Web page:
It’s very difficult not to anthropomorphize these cranes… or any animal one has the pleasure of working with, I suppose.
Anyone with an interest in whooping cranes has heard that they possess a virtuous quality – that is – they mate for life. Well, I’m sorry to be the bearer of bad news but they don’t. Oh sure, some very likely do but others, well, not so much.
Take male 4-13. He spent the entire summer and most of the fall of last year with female 7-14 in Marquette County, WI. For all intents and purposes, they seemed a bonded pair. So much so that they were the target pair to release parent reared crane colts 31 & 38-16 with. For two weeks, Jo-Anne and I watched this foursome during the day.
They foraged together and flew short distances together but when it came time to head off to roost, the two youngsters just didn’t have the flight ability to follow their alloparents and stayed behind in an ag field. Each day, we held our breath as we approached that field.
Then on 30 September, only the adult male #4-13 appeared. Female 7-14 didn’t show up with him. I knew this wasn’t a good sign and that something must’ve happened to her. The male spent a couple of hours with the two youngsters before flying off.
The next day he appeared, albeit later than normal and he again only stayed a couple of hours. Later that day, Joe called to say he had spotted him at White River Marsh in neighboring Green Lake County. It seems he was near the newly formed pair of male 5-12 and female 8-14.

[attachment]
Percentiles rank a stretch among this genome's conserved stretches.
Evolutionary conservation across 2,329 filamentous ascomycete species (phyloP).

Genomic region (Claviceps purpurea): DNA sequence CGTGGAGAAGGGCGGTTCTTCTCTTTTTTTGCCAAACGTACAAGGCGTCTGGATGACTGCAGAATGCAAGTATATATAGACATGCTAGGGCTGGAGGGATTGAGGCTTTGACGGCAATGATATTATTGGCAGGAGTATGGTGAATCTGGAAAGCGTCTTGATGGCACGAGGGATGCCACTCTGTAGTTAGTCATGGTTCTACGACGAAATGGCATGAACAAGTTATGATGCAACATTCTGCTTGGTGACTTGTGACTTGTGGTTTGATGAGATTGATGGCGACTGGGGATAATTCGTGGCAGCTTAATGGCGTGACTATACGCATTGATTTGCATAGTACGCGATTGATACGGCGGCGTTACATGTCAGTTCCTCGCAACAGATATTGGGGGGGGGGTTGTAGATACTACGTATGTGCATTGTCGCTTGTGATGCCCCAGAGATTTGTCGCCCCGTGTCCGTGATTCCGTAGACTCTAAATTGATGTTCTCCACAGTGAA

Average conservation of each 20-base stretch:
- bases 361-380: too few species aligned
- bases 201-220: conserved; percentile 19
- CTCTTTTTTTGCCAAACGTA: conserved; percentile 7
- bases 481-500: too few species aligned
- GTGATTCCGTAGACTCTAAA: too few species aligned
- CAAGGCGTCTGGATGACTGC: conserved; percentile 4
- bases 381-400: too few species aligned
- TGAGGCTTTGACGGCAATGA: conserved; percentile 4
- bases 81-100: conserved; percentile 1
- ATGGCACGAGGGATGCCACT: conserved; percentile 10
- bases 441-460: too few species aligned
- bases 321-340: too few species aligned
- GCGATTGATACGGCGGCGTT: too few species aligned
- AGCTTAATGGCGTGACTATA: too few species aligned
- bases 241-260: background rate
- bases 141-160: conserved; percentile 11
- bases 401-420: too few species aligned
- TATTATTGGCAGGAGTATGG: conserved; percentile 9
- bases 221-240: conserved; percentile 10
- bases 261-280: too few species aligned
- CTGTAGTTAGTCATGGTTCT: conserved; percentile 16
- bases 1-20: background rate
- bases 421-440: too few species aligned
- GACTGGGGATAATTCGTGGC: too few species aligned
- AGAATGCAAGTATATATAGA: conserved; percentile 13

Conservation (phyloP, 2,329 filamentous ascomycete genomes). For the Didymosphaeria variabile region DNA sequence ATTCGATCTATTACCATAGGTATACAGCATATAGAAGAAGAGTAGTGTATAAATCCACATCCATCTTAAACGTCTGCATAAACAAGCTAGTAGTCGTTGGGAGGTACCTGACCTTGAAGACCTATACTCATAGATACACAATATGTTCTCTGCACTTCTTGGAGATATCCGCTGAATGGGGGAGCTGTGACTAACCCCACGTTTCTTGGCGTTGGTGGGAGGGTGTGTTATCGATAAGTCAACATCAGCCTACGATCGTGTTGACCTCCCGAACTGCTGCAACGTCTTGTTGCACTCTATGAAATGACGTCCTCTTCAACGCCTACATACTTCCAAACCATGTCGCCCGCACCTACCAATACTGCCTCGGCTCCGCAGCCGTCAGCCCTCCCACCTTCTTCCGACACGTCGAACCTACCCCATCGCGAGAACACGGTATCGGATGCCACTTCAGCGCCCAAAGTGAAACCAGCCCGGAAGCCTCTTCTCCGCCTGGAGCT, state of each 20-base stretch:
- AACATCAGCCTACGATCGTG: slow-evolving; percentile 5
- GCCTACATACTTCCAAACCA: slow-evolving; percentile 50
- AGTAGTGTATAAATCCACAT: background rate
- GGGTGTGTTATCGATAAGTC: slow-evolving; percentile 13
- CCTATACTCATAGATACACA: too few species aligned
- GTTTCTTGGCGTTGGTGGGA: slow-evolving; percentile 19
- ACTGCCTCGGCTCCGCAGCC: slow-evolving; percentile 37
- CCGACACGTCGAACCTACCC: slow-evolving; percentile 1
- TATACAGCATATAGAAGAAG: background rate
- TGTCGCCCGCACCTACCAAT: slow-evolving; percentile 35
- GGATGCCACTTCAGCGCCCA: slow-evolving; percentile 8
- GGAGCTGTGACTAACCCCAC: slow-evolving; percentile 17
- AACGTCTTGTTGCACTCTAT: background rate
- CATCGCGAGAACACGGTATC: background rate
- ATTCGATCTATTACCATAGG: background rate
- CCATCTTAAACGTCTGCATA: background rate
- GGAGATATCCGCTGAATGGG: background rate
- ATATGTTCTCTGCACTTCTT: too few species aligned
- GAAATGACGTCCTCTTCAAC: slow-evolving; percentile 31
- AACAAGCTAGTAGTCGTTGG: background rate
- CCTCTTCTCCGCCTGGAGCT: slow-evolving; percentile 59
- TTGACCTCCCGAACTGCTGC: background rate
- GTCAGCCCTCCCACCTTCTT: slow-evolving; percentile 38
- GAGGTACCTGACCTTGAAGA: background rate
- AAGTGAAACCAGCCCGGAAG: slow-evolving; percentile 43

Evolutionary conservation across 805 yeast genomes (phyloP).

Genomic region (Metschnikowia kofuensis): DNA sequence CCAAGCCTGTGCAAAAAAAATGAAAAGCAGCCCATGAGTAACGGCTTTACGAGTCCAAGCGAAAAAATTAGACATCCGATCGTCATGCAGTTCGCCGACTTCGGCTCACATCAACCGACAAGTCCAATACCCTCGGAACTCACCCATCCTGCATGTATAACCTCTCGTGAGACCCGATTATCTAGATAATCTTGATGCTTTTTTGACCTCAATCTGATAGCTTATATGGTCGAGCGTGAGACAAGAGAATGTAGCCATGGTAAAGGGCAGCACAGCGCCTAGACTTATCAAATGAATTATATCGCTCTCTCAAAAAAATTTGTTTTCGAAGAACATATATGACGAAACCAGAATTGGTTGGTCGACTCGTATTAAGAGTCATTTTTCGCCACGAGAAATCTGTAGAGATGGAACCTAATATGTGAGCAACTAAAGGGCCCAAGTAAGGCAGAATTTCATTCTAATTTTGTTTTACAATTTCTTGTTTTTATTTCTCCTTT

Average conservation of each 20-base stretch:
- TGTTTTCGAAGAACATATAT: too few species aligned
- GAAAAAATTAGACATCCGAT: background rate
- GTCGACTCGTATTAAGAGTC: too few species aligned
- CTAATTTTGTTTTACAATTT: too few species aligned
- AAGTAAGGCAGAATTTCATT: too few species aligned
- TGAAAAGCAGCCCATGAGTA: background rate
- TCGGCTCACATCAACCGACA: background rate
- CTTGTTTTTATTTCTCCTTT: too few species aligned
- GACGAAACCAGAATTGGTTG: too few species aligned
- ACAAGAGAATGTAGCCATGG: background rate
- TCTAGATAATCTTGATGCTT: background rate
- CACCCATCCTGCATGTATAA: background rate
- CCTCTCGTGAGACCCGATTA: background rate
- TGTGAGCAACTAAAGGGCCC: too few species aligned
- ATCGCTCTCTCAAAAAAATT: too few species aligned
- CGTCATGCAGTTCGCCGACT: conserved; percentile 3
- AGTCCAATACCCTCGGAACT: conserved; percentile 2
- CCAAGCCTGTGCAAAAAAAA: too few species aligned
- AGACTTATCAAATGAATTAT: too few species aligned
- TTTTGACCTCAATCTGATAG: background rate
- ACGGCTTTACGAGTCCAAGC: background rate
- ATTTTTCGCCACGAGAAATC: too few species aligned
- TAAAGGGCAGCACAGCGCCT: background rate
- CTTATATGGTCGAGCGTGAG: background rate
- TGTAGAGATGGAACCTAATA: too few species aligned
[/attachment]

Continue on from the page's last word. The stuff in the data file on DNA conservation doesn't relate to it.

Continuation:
The next day, while flying a survey in the area, Bev Paulan watched an aerial pursuit with 4-13 chasing 5-12 from the area. The victor, number 4-13 won female 8-14 and 5-12 flew a couple of counties south to lick his wounds. Imagine how awkward it was when 5-12 showed up at St. Marks NWR in Florida only to find 4-13 and 8-14 already there?!
Fast forward to mid-March when the pair left St. Marks to head back to Wisconsin. Sadly, female 8-14 met her fate in Alabama a few miles from our former migration stop in Lowndes County. The male, alone again, returned to White River Marsh in Green Lake County, Wisconsin. For those keeping score, this was the second mate he has lost.
Last Wednesday, Bev Paulan flew a survey and saw 4-13 with another new female! He sure has a way with the ladies and has now successfully wooed 10-15* from 11-15. Before you get too sad for 11-15, he is now in the company of parent reared juvenile male 30-16…
Tom Schultz saw the two of them foraging near White River Marsh over the weekend and sent along some photos to share with you.